And here we come to the heart of Peirce's concept of mind: the coextensive concept of final causation. More and more I have come to recognize (Santaella 1992: 77-81, 112-113, and Santaella forthcoming, see also Ransdell 1977: 162) the centrality of final causation for the understanding of the uncommon generalization and abstractness of Peirce's notion of semiosis, which, as far as I can see, is a synonym to the interdependent concepts of mind, thought, intelligence, continuity, life and growth. With the exceptions of the distinguished Peirce scholars Potter (1967), J.Ransdell (see especially 1977, 1981, 1983), T.Short (1981, 1983), besides some passages in Johansen 1993, the role played by final causation in Peirce's mature and late writings on the nature of signs has not received the attention it deserves by the community of his commentators. But very recently Helmut Pape (1993) has published an article where due justice is given to final causation in a brilliant interpretation with which I entirely agree. For Pape, final causality is the general key for the comprehension of the systematic unity of Peirce's philosophy, and it is also the especial key for the understanding of semiosis. "Peirce's general definition of a sign or representamen is the most general description of the internal structure of final causality", he says. And he further adds that "there cannot be a sign process without there being a final cause actively involved in it" (pp. 593-94).
It is true that there is some consensus in Peirce scholarship as for the broad generality of the concept of sign, mind and thought, but the fact that these three concepts are correlated has not been sufficiently stressed. Peirce was clear about this when he said that he used "mind as a synonym for representation", and that "the way in which Mind acts upon matter is by imposing upon it conformity to certain peculiar Laws, called purposes; and the manner of the reaction is that Purposes themselves become modified and developed in being thus carried out"(MS 477: 19). Well, purpose, for Peirce, is a kind of final causation, or better, "it is that form of final cause which is most familiar to our experience" (CP 1.211). In another passage, he says that purpose is the conscious modification of final causation (7.366), what means that final cause is a genre of which purpose is a species. Being broader than purpose which is just the type of final cause most common to us, humans, final cause, mind or thought, may also appear in other sorts of processes not limited to the human or even the biological scope. But these distictions can only be cleared out when we compare final causation with its other pole: efficient causation.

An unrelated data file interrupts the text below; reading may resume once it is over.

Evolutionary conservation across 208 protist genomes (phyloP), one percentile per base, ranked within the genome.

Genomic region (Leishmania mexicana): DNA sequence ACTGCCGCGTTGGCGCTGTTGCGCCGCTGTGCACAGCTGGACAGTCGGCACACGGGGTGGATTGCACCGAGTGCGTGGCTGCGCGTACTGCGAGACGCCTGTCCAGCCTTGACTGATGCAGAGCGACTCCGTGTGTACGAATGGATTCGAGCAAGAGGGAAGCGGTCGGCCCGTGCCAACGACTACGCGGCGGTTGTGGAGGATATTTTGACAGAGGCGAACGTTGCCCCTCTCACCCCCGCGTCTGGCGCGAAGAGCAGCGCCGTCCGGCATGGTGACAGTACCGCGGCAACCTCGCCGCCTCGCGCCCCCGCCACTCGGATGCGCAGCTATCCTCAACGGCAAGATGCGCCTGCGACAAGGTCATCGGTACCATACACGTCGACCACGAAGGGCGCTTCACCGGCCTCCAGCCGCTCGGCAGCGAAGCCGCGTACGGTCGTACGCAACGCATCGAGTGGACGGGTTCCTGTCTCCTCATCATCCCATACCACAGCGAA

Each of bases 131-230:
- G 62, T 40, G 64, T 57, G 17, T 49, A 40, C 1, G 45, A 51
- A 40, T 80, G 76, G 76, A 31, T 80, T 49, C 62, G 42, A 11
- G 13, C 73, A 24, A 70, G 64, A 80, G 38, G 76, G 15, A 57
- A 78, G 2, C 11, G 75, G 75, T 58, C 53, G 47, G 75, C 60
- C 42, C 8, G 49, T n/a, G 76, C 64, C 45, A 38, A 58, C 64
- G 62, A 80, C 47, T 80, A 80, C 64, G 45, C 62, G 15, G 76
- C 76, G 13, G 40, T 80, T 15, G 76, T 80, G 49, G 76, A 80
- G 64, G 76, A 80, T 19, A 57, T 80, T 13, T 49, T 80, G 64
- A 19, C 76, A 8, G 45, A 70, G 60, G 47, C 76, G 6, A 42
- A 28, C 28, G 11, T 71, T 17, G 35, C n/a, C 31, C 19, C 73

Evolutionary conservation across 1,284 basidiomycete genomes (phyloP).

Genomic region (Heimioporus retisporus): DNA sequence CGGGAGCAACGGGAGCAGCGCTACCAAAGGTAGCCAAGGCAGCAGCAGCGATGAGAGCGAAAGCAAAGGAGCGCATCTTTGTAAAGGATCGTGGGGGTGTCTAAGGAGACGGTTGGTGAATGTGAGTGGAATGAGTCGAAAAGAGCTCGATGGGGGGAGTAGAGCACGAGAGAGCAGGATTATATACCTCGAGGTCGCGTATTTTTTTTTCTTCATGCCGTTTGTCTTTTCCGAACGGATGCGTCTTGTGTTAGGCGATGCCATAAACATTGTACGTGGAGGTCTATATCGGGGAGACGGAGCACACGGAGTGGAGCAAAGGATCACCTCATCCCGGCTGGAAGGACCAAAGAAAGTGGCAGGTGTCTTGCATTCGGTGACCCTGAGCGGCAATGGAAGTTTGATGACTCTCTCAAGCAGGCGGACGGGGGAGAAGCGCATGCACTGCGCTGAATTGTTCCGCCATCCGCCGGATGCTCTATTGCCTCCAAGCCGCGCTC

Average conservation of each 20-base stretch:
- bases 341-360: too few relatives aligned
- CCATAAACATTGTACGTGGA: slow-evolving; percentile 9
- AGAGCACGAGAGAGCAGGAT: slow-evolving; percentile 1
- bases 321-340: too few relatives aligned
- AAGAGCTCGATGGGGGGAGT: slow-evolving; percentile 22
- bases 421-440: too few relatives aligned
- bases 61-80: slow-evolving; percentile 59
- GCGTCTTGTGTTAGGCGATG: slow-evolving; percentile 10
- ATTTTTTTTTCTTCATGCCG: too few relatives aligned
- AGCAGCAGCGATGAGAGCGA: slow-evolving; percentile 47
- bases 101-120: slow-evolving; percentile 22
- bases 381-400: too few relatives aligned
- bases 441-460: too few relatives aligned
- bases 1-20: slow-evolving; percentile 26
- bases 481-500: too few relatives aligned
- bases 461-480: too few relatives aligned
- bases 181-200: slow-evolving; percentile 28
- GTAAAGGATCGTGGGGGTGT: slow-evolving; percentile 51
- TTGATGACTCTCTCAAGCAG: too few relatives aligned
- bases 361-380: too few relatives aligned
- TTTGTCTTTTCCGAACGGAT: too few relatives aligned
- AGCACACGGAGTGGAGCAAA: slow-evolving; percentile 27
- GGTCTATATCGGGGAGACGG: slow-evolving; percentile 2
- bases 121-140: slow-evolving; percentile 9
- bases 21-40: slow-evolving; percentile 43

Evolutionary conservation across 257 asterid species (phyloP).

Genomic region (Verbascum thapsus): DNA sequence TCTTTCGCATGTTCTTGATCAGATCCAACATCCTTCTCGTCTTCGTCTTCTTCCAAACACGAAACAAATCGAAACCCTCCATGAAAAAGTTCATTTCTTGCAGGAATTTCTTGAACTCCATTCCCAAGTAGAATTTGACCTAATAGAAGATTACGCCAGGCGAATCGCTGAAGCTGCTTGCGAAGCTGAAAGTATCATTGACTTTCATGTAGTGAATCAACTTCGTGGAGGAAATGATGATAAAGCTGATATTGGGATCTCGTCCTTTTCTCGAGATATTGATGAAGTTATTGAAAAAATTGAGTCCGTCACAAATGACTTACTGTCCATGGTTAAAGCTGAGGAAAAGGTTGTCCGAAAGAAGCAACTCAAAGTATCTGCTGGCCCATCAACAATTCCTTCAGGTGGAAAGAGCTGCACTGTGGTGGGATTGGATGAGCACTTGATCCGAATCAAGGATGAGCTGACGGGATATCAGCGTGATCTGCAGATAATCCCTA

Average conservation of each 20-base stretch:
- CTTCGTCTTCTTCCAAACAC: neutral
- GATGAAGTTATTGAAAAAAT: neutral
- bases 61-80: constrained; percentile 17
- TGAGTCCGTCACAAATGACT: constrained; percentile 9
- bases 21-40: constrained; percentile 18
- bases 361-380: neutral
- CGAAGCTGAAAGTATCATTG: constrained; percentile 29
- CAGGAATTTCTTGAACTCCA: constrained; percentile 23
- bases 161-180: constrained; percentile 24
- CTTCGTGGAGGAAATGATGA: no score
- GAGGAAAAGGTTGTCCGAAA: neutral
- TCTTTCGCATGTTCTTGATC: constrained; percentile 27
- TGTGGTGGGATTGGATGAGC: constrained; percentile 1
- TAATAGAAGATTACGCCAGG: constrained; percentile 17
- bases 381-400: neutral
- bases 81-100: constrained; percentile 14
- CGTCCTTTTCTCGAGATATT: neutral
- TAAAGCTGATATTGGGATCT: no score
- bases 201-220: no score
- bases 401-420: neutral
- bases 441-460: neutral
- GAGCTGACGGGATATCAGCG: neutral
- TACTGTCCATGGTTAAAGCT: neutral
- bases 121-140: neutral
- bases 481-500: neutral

THE TWO ACTIONS OF THE UNIVERSE
For Peirce, there are two, and no more than two, actions in the whole universe. There is diadic action, which is mechanical or dynamic; and there is triadic action which is intelligent or signic. Diadic action was equated with efficient causation and triadic action with final causation. Peirce also called diadic action by the name of brute causation or even brute force which he defined as follows: "A compulsion determined by the particular condition of things, ... a compulsion acting to make that situation begin to change in a perfectly determinate way; and what the general character of the result may be in no way concerns the efficient causation" (CP 1.212). As it can be seen, the efficient cause is what produces the effect by its own activity, here and now. It is mere secondness. There is nothing general about it. It is brute force or compulsion (Potter 1967: 113).
As I have discussed in another work (Santaella forthcoming), the Aristotelian term "efficient causation" was used by Peirce with certain restrictions, due to the fact that from Hume on there was in it an implicit concept of causation to which Peirce only gave relative acceptation: that is the positivist analysis according to which to say that A is the cause of B is to say that things of type A are always followed by things of type B --- if A occurs therefore B occurs. Peirce's notion of brute causation, on the other hand, is an effectively brute action, blind, non-rational, belonging to the hic et nunc, singular in occasion. The necessity here involved is different from that implicit in the positivist necessity, and comes much closer to the factual compulsion expressed in the Greek word ananke (Ransdell 1983: 46-47).